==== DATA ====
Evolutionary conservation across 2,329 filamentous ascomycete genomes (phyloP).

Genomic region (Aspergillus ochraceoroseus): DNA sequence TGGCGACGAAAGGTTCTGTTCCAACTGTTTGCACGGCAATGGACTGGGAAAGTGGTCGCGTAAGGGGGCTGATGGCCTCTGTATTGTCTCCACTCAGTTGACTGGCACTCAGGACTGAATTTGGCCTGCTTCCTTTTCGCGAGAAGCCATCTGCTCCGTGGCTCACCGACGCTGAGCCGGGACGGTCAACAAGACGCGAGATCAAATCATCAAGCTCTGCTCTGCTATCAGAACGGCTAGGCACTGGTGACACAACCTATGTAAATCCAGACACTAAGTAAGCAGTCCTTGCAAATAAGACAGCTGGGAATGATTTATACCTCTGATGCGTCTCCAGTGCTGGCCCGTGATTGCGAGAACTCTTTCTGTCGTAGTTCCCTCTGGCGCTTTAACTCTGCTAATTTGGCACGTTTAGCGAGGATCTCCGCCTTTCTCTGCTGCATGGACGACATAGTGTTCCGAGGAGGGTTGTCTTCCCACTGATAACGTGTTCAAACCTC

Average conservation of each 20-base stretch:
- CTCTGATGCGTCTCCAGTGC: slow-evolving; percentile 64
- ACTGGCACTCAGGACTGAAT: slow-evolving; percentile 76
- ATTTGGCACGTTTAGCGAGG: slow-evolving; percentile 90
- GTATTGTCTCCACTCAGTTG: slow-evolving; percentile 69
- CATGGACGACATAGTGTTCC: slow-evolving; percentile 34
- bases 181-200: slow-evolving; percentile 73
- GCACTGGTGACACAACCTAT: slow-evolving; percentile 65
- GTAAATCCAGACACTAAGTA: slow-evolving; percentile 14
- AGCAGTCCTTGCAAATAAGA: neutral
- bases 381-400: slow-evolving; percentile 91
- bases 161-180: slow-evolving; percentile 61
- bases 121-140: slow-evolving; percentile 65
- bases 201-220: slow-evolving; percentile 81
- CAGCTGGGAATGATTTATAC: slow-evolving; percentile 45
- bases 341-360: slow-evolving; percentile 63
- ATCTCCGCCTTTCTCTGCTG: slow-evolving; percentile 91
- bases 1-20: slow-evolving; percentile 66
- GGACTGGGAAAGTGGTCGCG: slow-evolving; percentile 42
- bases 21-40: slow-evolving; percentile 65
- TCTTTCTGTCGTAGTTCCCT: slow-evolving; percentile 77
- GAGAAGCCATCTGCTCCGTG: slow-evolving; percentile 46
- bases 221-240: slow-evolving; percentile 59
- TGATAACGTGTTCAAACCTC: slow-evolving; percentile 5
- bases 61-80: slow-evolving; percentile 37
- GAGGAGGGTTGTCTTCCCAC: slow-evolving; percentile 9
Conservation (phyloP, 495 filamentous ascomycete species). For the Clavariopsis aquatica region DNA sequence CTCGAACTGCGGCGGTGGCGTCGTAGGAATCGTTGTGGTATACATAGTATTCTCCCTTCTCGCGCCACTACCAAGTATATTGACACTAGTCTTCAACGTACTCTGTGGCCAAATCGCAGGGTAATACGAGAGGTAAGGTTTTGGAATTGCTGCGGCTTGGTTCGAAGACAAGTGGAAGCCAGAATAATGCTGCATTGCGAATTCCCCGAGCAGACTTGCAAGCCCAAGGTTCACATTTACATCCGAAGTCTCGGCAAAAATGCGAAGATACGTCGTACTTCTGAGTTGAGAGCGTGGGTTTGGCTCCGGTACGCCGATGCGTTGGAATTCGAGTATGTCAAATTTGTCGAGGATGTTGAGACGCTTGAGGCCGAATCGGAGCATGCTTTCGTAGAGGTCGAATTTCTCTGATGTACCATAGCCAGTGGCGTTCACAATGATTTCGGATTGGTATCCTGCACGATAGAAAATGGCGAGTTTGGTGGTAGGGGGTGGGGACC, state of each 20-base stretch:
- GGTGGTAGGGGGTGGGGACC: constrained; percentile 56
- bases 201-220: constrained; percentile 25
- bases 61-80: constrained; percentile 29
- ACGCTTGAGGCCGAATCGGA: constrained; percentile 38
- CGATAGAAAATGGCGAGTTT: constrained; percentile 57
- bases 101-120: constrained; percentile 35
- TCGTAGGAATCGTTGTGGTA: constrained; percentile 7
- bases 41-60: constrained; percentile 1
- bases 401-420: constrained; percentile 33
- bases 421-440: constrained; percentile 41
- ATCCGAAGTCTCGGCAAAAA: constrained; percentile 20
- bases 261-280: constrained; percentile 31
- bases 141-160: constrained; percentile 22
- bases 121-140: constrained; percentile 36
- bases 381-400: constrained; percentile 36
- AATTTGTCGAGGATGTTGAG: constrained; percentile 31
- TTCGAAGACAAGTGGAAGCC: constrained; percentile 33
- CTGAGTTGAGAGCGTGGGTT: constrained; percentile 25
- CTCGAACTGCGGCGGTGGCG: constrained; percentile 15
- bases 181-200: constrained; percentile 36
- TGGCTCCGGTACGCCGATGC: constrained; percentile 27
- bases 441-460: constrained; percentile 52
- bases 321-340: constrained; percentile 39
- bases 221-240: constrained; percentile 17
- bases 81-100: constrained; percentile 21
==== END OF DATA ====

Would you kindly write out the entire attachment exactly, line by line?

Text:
Evolutionary conservation across 2,329 filamentous ascomycete genomes (phyloP).

Genomic region (Aspergillus ochraceoroseus): DNA sequence TGGCGACGAAAGGTTCTGTTCCAACTGTTTGCACGGCAATGGACTGGGAAAGTGGTCGCGTAAGGGGGCTGATGGCCTCTGTATTGTCTCCACTCAGTTGACTGGCACTCAGGACTGAATTTGGCCTGCTTCCTTTTCGCGAGAAGCCATCTGCTCCGTGGCTCACCGACGCTGAGCCGGGACGGTCAACAAGACGCGAGATCAAATCATCAAGCTCTGCTCTGCTATCAGAACGGCTAGGCACTGGTGACACAACCTATGTAAATCCAGACACTAAGTAAGCAGTCCTTGCAAATAAGACAGCTGGGAATGATTTATACCTCTGATGCGTCTCCAGTGCTGGCCCGTGATTGCGAGAACTCTTTCTGTCGTAGTTCCCTCTGGCGCTTTAACTCTGCTAATTTGGCACGTTTAGCGAGGATCTCCGCCTTTCTCTGCTGCATGGACGACATAGTGTTCCGAGGAGGGTTGTCTTCCCACTGATAACGTGTTCAAACCTC

Average conservation of each 20-base stretch:
- CTCTGATGCGTCTCCAGTGC: slow-evolving; percentile 64
- ACTGGCACTCAGGACTGAAT: slow-evolving; percentile 76
- ATTTGGCACGTTTAGCGAGG: slow-evolving; percentile 90
- GTATTGTCTCCACTCAGTTG: slow-evolving; percentile 69
- CATGGACGACATAGTGTTCC: slow-evolving; percentile 34
- bases 181-200: slow-evolving; percentile 73
- GCACTGGTGACACAACCTAT: slow-evolving; percentile 65
- GTAAATCCAGACACTAAGTA: slow-evolving; percentile 14
- AGCAGTCCTTGCAAATAAGA: neutral
- bases 381-400: slow-evolving; percentile 91
- bases 161-180: slow-evolving; percentile 61
- bases 121-140: slow-evolving; percentile 65
- bases 201-220: slow-evolving; percentile 81
- CAGCTGGGAATGATTTATAC: slow-evolving; percentile 45
- bases 341-360: slow-evolving; percentile 63
- ATCTCCGCCTTTCTCTGCTG: slow-evolving; percentile 91
- bases 1-20: slow-evolving; percentile 66
- GGACTGGGAAAGTGGTCGCG: slow-evolving; percentile 42
- bases 21-40: slow-evolving; percentile 65
- TCTTTCTGTCGTAGTTCCCT: slow-evolving; percentile 77
- GAGAAGCCATCTGCTCCGTG: slow-evolving; percentile 46
- bases 221-240: slow-evolving; percentile 59
- TGATAACGTGTTCAAACCTC: slow-evolving; percentile 5
- bases 61-80: slow-evolving; percentile 37
- GAGGAGGGTTGTCTTCCCAC: slow-evolving; percentile 9
Conservation (phyloP, 495 filamentous ascomycete species). For the Clavariopsis aquatica region DNA sequence CTCGAACTGCGGCGGTGGCGTCGTAGGAATCGTTGTGGTATACATAGTATTCTCCCTTCTCGCGCCACTACCAAGTATATTGACACTAGTCTTCAACGTACTCTGTGGCCAAATCGCAGGGTAATACGAGAGGTAAGGTTTTGGAATTGCTGCGGCTTGGTTCGAAGACAAGTGGAAGCCAGAATAATGCTGCATTGCGAATTCCCCGAGCAGACTTGCAAGCCCAAGGTTCACATTTACATCCGAAGTCTCGGCAAAAATGCGAAGATACGTCGTACTTCTGAGTTGAGAGCGTGGGTTTGGCTCCGGTACGCCGATGCGTTGGAATTCGAGTATGTCAAATTTGTCGAGGATGTTGAGACGCTTGAGGCCGAATCGGAGCATGCTTTCGTAGAGGTCGAATTTCTCTGATGTACCATAGCCAGTGGCGTTCACAATGATTTCGGATTGGTATCCTGCACGATAGAAAATGGCGAGTTTGGTGGTAGGGGGTGGGGACC, state of each 20-base stretch:
- GGTGGTAGGGGGTGGGGACC: constrained; percentile 56
- bases 201-220: constrained; percentile 25
- bases 61-80: constrained; percentile 29
- ACGCTTGAGGCCGAATCGGA: constrained; percentile 38
- CGATAGAAAATGGCGAGTTT: constrained; percentile 57
- bases 101-120: constrained; percentile 35
- TCGTAGGAATCGTTGTGGTA: constrained; percentile 7
- bases 41-60: constrained; percentile 1
- bases 401-420: constrained; percentile 33
- bases 421-440: constrained; percentile 41
- ATCCGAAGTCTCGGCAAAAA: constrained; percentile 20
- bases 261-280: constrained; percentile 31
- bases 141-160: constrained; percentile 22
- bases 121-140: constrained; percentile 36
- bases 381-400: constrained; percentile 36
- AATTTGTCGAGGATGTTGAG: constrained; percentile 31
- TTCGAAGACAAGTGGAAGCC: constrained; percentile 33
- CTGAGTTGAGAGCGTGGGTT: constrained; percentile 25
- CTCGAACTGCGGCGGTGGCG: constrained; percentile 15
- bases 181-200: constrained; percentile 36
- TGGCTCCGGTACGCCGATGC: constrained; percentile 27
- bases 441-460: constrained; percentile 52
- bases 321-340: constrained; percentile 39
- bases 221-240: constrained; percentile 17
- bases 81-100: constrained; percentile 21